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Cheney on the attack
August 13, 2009 - Steve Murch
The Washington Post has a story today (link at the right) about how former Vice President Dick Cheney is now expressing his dissatisfaction with former President George Bush. The story comes from people associated with Cheney as he writes his memoirs.
The Post writes: "In the second term, he felt Bush was moving away from him," said a participant in the recent gathering, describing Cheney's reply. "He said Bush was shackled by the public reaction and the criticism he took. Bush was more malleable to that. The implication was that Bush had gone soft on him, or rather Bush had hardened against Cheney's advice. He'd showed an independence that Cheney didn't see coming. It was clear that Cheney's doctrine was cast-iron strength at all times -- never apologize, never explain -- and Bush moved toward the conciliatory."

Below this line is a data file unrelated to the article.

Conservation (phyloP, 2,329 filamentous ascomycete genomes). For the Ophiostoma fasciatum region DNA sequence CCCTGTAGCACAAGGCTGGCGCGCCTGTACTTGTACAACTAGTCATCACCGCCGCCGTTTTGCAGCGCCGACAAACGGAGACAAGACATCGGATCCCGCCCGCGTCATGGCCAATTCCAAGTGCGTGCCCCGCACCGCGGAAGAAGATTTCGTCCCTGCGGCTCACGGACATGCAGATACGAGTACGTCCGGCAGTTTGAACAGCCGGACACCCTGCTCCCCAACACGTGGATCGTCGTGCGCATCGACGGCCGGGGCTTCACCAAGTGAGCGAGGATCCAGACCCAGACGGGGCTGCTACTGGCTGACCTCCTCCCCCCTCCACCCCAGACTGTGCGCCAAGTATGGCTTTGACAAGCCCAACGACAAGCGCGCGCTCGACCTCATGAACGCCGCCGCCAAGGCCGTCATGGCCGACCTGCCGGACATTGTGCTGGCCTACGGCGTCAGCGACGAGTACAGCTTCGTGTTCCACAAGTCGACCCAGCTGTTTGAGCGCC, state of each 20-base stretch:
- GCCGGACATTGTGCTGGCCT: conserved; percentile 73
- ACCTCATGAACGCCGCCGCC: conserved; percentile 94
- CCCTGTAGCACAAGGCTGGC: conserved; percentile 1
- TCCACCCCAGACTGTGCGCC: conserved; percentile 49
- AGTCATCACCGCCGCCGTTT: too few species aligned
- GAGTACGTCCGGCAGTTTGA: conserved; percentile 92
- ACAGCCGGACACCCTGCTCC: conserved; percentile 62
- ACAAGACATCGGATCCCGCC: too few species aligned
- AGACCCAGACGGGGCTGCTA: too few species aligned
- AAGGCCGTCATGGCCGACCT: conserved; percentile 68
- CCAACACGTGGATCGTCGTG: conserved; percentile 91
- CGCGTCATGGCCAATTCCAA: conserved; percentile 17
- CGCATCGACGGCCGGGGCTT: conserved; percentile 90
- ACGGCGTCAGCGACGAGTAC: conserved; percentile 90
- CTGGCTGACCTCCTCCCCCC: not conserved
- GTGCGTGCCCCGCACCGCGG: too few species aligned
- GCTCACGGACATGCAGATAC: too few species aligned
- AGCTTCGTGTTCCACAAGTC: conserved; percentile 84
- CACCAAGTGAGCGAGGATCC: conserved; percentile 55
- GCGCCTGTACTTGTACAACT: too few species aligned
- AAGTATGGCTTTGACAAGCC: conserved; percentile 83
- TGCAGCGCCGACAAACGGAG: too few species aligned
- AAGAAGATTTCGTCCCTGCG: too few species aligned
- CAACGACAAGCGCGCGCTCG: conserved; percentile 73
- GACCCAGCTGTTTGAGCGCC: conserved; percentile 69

The story states that there is now a “sting in Cheney's critique.” The former VP always had a reputation as being strong-willed and unbending in his beliefs. There were many reporters and analysts who, during the Bush Administration, said Cheney was the driving force behind the White House and he, in fact, was the decision maker. If you will recall, those same claims lessened during Bush's second term in office. It's that term, the Post story says, is the one that Cheney seems to have the most animosity about.
Dissatisfied or not, Cheney still served the president. Ultimately, since Bush was the president, he was the one who stood out front and had to bear the brunt of criticism. The vice president isn't the person who the American public relates to, and if the president isn't viewed well by his own people, then perhaps softening a message or changing policy isn't all bad. It's the president's call, not the vice president's – a fact that seems to have been lost by Dick Cheney. Perhaps Cheney doesn't believe there would have been as much dissatisfaction if Bush had done what Cheney had wanted.
The VP never came across as someone who was approachable, almost like a grizzly bear. Since he's been out of office he's seemed like he's been on the attack against everything – left or right. It also comes across as someone who is trying to stay more relevant than he was when he had some relevance.
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